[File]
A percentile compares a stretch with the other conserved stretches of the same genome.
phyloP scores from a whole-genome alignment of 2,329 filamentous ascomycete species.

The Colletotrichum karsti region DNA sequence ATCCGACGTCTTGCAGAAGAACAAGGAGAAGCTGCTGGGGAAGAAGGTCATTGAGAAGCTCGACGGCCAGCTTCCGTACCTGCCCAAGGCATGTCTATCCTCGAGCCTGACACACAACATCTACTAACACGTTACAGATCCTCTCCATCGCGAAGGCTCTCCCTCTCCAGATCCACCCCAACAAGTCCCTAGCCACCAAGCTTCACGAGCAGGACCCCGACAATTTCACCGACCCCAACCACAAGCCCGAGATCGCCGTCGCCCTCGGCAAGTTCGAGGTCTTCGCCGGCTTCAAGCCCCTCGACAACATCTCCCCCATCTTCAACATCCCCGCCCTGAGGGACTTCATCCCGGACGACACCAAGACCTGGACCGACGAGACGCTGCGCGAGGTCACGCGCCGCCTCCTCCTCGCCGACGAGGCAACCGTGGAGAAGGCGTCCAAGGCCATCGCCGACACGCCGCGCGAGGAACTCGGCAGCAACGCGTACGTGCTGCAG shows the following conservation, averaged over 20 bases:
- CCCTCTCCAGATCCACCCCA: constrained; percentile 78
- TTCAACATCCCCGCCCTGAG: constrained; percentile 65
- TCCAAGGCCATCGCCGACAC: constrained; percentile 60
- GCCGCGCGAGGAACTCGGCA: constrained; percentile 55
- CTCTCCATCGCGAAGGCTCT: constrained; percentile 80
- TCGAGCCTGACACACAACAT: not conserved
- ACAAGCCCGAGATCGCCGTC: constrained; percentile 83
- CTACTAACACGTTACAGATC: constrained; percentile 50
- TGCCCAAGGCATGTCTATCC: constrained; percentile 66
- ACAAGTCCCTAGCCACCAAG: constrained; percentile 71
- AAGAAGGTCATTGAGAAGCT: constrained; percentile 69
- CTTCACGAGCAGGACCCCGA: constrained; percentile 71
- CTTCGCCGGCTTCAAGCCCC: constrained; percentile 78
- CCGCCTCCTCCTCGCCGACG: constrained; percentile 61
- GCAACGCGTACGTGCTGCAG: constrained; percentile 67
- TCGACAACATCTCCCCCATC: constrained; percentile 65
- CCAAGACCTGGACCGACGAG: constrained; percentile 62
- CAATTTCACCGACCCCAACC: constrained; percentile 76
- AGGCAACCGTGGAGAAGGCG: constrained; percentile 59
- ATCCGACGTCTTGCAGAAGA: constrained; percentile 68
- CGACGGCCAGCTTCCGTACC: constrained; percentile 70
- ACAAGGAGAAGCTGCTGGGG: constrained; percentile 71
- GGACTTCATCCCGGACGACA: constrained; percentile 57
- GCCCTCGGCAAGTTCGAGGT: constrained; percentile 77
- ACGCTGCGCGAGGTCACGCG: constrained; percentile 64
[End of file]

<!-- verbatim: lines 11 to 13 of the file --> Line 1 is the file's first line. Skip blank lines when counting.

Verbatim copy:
- CTACTAACACGTTACAGATC: constrained; percentile 50
- TGCCCAAGGCATGTCTATCC: constrained; percentile 66
- ACAAGTCCCTAGCCACCAAG: constrained; percentile 71